Obama Spending-Freeze Pledge Criticized as 'Deficit Preservation'

President Obama's pledge to freeze some federal spending for five years was met with yawns Wednesday from a slew of fiscally minded Republicans who say that if the president is serious about tackling the national debt, he'll have to do a lot better than that.

Congressional Republicans want to see deep cuts in the budget, as demonstrated by a GOP proposal last week to slash $2.5 trillion over the next decade and a proposal Tuesday from Sen. Rand Paul, R-Ky., to cut $500 billion in one year.

Their calls to dismantle entire agencies and departments might not get much bipartisan support. But by comparison, the president's call to freeze domestic spending for five years, yielding a projected savings of $400 billion over a decade, looked too tame to many lawmakers.

"We're continuing to spend at a deficit level, so if we do that for the next five years, we'll continue to add to our debt," Rep. Kristi Noem, R-S.D., told Fox News. "The reality of his speech last night is very difficult to imagine."

Sen. John McCain, R-Ariz., said spending has to at least revert back to 2008 levels, if not 2006 levels.

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For context, the $400 billion Obama says he'd save over the next decade, presuming his freeze goes into effect, amounts to one-third of the budget deficit for 2010 alone.

He also called for cuts to the biggest slice of the federal budget pie, entitlement spending. He said costs for Medicare and Medicaid must be reduced, expressing a willingness to look at GOP-touted medical malpractice reform to help bring down health care costs. And he called for a "bipartisan solution" for Social Security, but he did not offer specifics and coupled that call with a warning to spare current retirees, not slash benefits for future retirees and avoid privatized plans.

He called for a ban on earmarks, which doesn't necessarily change the amount of money being spent by federal departments. Plus Obama urged Congress to let the recently approved tax-cut extension expire for the wealthiest Americans in two years, teeing up a fight with Republicans in the middle of the 2012 campaign season.

But Republicans, and some Democrats, who are uneasy about taking a vote in the coming months to lift the debt ceiling above $14.3 trillion, want to see deeper cuts proposed. Obama declared at the end of his State of the Union address, "We do big things." Many lawmakers want that mantra applied to deficit reduction.

Sen. Jeff Sessions, R-Ala., ranking member on the Senate Budget Committee, complained that Obama's road map didn't so much address deficit reduction as "deficit preservation."

"We need leadership and vision from the president," he said in a statement. "But tonight we saw timidity and denial."

Some lawmakers complained that Obama seemed to offer more proposals for new spending than spending cuts.

The president set several long-term benchmarks in his speech, raising the possibility that new spending would be needed to accomplish them. Obama called for providing 80 percent of Americans with high-speed rail access in 25 years; he called for 98 percent of Americans to be covered by high-speed wireless in five years; he called for 1 million electric vehicles on the road by 2015; and he called for 80 percent of the country's electricity to come from clean-energy sources by 2035. He highlighted the latter as a target of government investment in the years to come, saying the budget he'll soon send down to Congress will include money for biomedical research, clean-energy technology and other projects.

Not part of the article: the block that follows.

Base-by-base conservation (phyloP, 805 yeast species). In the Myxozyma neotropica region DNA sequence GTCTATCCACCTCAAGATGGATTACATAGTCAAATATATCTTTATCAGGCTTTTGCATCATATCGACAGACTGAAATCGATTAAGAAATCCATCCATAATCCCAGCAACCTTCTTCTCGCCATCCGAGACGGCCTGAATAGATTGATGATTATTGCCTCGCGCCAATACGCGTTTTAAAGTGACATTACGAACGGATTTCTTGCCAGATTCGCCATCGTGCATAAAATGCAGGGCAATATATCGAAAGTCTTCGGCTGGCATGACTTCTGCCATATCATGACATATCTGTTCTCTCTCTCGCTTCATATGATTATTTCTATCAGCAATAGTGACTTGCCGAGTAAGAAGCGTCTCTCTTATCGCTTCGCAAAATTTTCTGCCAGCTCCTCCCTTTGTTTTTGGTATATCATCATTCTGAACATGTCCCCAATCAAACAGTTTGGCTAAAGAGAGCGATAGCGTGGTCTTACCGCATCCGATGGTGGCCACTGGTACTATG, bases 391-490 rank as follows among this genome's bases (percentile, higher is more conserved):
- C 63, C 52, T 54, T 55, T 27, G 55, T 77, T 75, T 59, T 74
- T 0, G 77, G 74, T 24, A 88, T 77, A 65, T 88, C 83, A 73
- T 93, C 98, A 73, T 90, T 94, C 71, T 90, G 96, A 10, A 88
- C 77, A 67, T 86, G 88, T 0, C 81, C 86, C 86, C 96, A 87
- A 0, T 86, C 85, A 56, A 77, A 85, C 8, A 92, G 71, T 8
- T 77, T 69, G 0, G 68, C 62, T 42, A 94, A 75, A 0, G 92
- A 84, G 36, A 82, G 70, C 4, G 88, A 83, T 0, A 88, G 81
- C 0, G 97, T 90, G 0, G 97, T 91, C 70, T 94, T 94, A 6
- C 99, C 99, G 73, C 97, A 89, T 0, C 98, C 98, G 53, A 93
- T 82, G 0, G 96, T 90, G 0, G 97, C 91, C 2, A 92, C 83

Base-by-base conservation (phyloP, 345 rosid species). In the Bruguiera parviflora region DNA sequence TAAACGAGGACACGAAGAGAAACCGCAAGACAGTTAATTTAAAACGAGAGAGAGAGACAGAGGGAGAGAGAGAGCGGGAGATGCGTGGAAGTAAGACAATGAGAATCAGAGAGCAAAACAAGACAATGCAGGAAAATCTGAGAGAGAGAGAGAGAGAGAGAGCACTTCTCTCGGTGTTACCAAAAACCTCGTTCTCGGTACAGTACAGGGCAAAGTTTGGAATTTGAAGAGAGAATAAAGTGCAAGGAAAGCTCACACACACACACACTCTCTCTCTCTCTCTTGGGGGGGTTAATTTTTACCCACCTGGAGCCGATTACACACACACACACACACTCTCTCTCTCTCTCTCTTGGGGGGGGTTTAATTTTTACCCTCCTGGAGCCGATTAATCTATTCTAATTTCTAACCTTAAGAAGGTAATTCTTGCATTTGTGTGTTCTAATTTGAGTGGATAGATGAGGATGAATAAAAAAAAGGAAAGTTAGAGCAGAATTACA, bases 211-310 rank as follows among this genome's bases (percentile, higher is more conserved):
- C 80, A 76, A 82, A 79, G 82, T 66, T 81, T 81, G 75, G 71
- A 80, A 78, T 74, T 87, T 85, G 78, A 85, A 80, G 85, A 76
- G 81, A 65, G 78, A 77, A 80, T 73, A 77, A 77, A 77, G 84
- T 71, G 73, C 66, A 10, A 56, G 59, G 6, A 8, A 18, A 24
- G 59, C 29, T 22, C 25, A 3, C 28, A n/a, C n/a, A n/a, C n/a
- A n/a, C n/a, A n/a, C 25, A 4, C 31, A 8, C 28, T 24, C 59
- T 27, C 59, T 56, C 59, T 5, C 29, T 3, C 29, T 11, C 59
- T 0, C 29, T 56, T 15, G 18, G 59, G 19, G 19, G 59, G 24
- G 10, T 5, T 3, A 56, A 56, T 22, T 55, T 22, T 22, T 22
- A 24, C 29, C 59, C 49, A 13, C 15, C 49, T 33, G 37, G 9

On education, Obama proposed making a $10,000 tuition tax credit permanent.

And in a nod to Republicans, the president also proposed lowering the corporate tax rate, while simplifying the tax system and getting rid of loopholes, a change he pledged would be deficit-neutral.

Republicans praised the president for the corporate tax pitch and for the overall tone of the speech, but questioned how the math could possibly result in a balanced budget.

"The president's 'spending freeze,' which apparently includes holding a handful of government programs at already high funding levels while increasing spending elsewhere, simply goes beyond what our nation's pocketbook can support," House Appropriations Committee Chairman Rep. Hal Rogers, R-Ky., said in a statement.

Rep. Paul Ryan, R-Wis., who delivered the Republican response to Obama, focused his address on the threat posed by the rising national debt and the need to reduce it.

"We hold to a couple of simple convictions. Endless borrowing is not a strategy. Spending cuts have to come first," he said. "Our nation is approaching a tipping point."

But Democrats are trying to cast Ryan, the brain behind his party's debt reduction pitch, as a disingenuous messenger.

The Democratic National Committee Tuesday night sent out an e-mail claiming Ryan's budget plan would "worsen the deficit," citing a study last summer from the Center on Budget and Policy Priorities. Plus the DNC hammered him for voting for the deficit-spending budgets under the administration of former President George W. Bush.